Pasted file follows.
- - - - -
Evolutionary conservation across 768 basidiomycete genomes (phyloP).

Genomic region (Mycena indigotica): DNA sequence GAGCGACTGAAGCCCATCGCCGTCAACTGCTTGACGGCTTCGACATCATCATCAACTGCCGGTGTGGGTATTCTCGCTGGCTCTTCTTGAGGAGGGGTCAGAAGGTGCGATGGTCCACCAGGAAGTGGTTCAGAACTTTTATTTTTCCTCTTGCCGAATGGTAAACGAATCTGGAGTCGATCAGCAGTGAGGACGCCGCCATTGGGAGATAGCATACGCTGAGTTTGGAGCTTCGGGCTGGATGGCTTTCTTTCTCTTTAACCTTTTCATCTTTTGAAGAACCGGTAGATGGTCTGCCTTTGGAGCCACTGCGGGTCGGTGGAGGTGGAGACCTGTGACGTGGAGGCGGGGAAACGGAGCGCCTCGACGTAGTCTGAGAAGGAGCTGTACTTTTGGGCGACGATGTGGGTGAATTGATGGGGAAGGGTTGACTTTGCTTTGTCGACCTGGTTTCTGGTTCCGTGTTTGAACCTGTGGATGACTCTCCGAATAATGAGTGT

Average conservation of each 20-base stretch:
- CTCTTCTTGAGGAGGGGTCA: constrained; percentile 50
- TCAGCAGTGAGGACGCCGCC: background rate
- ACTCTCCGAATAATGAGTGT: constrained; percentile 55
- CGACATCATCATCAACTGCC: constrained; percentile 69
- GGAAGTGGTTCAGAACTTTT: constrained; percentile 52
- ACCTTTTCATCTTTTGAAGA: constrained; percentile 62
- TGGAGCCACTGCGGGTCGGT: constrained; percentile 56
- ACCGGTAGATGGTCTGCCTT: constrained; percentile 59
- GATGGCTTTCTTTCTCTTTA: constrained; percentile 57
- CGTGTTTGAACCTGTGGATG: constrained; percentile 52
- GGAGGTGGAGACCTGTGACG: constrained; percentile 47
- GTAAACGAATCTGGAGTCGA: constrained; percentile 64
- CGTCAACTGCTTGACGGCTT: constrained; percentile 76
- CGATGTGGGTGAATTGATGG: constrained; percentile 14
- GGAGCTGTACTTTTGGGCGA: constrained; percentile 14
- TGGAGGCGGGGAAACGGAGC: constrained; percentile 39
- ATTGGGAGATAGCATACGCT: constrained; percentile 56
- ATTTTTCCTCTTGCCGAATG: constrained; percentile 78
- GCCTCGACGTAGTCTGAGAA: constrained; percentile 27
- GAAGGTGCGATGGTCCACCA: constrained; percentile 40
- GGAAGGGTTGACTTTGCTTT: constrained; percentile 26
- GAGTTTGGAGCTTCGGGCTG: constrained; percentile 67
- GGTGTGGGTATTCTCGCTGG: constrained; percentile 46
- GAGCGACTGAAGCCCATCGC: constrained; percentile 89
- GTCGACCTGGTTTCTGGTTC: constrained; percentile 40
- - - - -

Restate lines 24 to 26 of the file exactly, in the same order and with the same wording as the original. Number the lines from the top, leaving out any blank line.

- GGAAGGGTTGACTTTGCTTT: constrained; percentile 26
- GAGTTTGGAGCTTCGGGCTG: constrained; percentile 67
- GGTGTGGGTATTCTCGCTGG: constrained; percentile 46